In a proper social system, men do not use force against one another; force may be used only in self-defense, that is, in defense of a right violated by force. Men delegate to the government the power to use force in retaliation -- and only in retaliation.

The proper kind of government does not initiate the use of force. It uses force only to answer those who have initiated its use. For example when the government arrests a criminal, it is not the government that violates a right; it is the criminal who has violated a right and by doing so has placed himself outside the principle of rights, where men can have no recourse against him except through force.

Now it is important to remember that all actions defined as criminal in a free society are actions involving force and only such actions are answered by force.

Do not be misled by sloppy expressions such as "A murderer commits a crime against society." It is not society that a murderer murders, but an individual man. It is not a social right that he breaks, but an individual right. He is not punished for hurting a collective. He has not hurt a whole collective -- he has hurt one man. If a criminal robs ten men -- it is still not "society" that he has robbed, but ten individuals. There are no crimes against "society" -- all crimes are committed against specific men, against individuals. And it is precisely the duty of a proper social system and of a proper government to protect an individual against criminal attack -- against force.

When, however, a government becomes an initiator of force, the injustice and moral corruption involved are truly unspeakable.

For example: When a Collectivist government orders a man to work and attaches him to a job, under penalty of death or imprisonment, it is the government that initiates the use of force. The man has done no violence to anyone -- but the government uses violence against him. There is no possible justification for such a procedure in theory. And there is no possible result in practice -- except the blood and the terror which you can observe in any Collectivist country.

The moral perversion involved is this: If men had no government and no social system of any kind, they might have to exist through sheer force and fight one another in any disagreement; in such a state, one man would have a fair chance against one other man: but he would have no chance against ten others. It is not against an individual that a man needs protection -- but against a group. Still, in such a state of anarchy, while any majority gang would have its way, a minority could fight them by any means available. And the gang could not make its rule last.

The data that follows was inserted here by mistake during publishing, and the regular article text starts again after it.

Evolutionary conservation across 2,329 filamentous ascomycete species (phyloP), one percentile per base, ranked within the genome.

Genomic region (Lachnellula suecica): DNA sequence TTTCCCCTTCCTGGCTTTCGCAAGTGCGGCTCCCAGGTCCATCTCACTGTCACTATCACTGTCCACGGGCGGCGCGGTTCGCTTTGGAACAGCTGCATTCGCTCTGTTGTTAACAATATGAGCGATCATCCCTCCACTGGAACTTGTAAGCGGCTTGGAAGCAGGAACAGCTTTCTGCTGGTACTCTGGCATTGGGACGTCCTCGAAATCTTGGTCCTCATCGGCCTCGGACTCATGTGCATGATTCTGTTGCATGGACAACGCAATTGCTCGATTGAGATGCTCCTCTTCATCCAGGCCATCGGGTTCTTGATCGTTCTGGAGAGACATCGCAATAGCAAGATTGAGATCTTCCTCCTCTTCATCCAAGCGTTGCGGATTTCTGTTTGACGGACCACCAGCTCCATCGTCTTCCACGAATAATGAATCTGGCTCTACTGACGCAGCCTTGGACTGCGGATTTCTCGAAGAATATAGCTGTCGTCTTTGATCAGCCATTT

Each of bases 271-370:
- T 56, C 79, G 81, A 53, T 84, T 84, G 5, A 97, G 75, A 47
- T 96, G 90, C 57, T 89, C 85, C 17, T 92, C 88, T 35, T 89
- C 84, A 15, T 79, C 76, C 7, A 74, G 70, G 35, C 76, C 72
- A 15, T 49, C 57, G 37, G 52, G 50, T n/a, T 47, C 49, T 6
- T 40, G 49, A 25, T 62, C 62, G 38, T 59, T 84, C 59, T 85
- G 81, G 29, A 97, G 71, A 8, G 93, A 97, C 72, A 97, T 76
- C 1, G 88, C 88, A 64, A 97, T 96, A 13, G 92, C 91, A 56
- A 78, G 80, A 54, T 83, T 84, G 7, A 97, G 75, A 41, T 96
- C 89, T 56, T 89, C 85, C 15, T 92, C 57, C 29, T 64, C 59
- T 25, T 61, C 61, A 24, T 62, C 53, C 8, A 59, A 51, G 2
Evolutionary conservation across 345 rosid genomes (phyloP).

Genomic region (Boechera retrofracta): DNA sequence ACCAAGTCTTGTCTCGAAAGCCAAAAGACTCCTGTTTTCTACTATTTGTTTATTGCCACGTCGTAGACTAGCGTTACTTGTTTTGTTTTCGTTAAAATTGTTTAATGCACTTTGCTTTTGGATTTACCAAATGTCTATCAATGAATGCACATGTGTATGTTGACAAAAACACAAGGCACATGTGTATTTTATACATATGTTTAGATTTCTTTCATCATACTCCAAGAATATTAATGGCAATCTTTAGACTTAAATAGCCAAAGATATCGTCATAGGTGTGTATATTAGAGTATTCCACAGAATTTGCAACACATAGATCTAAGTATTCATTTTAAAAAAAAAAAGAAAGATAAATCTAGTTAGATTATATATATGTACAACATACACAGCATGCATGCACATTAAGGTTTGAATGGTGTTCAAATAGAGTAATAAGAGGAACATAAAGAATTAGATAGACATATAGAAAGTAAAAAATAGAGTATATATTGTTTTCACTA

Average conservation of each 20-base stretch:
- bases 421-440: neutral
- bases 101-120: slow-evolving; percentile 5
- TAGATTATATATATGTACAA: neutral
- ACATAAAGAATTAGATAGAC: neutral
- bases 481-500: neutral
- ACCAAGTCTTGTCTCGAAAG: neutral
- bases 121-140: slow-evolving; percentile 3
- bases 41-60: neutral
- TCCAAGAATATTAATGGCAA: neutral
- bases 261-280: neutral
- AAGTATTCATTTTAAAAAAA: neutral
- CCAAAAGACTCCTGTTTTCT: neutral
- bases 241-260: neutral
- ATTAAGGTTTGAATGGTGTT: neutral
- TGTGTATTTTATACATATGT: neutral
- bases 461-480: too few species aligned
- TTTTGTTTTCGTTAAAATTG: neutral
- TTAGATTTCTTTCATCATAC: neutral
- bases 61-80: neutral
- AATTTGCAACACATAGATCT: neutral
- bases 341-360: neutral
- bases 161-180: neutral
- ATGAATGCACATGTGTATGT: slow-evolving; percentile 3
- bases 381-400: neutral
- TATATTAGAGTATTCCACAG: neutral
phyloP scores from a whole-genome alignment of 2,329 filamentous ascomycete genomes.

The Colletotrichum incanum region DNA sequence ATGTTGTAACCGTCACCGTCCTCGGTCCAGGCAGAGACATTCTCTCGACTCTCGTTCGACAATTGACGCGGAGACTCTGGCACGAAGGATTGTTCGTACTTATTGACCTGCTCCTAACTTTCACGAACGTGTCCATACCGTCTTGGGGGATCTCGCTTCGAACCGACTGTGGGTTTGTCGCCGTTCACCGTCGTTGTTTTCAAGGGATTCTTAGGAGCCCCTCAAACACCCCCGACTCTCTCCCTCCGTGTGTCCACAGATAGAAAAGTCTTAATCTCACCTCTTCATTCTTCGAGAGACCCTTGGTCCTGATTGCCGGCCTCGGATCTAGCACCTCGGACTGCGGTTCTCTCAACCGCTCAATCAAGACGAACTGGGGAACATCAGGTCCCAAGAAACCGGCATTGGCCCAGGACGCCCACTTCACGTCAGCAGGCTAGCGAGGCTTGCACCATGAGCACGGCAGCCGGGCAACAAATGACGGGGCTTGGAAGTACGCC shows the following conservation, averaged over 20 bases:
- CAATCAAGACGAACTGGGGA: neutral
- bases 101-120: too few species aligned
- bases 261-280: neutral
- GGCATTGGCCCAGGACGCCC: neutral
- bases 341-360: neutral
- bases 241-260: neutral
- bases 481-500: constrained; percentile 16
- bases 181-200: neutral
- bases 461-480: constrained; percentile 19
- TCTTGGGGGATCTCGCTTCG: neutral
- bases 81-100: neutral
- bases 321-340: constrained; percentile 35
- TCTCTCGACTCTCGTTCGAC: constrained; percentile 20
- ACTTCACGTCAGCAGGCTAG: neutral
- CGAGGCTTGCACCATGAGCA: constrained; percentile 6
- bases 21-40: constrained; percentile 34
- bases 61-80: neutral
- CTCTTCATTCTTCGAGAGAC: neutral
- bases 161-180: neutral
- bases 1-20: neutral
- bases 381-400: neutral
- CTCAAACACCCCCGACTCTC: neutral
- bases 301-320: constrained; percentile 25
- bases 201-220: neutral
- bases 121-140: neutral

Collectivism goes a step below savage anarchy: it takes away from man even the chance to fight back. It makes violence legal -- and resistance to it illegal. It gives the sanction of law to the organized brute force of a majority (or of anyone who claims to represent it)-and turns the minority into a helpless, disarmed object of extermination. If you can think of a more vicious perversion of justice -- name it.

In actual practice, when a Collectivist society violates the rights of a minority (or of one single man), the result is that the majority loses its rights as well, and finds itself delivered into the total power of a small group that rules through sheer brute force.

If you want to understand and keep clearly in mind the difference between the use of force as retaliation (as it is used by the government of an Individualist society) and the use of force as primary policy (as it is used by the government of a Collectivist society), here is the simplest example of it: it is the same difference as that between a murderer and a man who kills in self-defense. The proper kind of government acts on the principle of man's self-defense. A Collectivist government acts like a murderer.

9. Can There Be A "Mixed" Social System?

There can be no social system which is a mixture of Individualism and Collectivism. Either individual rights are recognized in a society, or they are not recognized. They cannot be half-recognized.

What frequently happens, however, is that a society based on Individualism does not have the courage, integrity and intelligence to observe its own principle consistently in every practical application. Through ignorance, cowardice, or mental sloppiness, such a society passes laws and accepts regulations which contradict its basic principle and violate the rights of man. To the extent of such violations, society perpetrates injustices, evils, and abuses. If the breaches are not corrected, society collapses into the chaos of Collectivism.

When you see a society that recognizes man's rights in some of its laws but not in others, do not hail it as a "mixed " system and do not conclude that a compromise between basic principles, opposed in theory, can be made to work in practice. Such a society is not working; it is merely disintegrating. Disintegration takes time. Nothing falls to pieces immediately -- neither a human body nor a human society.

10. Can A Society Exist Without a Moral Principle?

A great many people today hold the childish notion that society can do anything it pleases; that principles are unnecessary, rights are only an illusion, and expediency is the practical guide to action.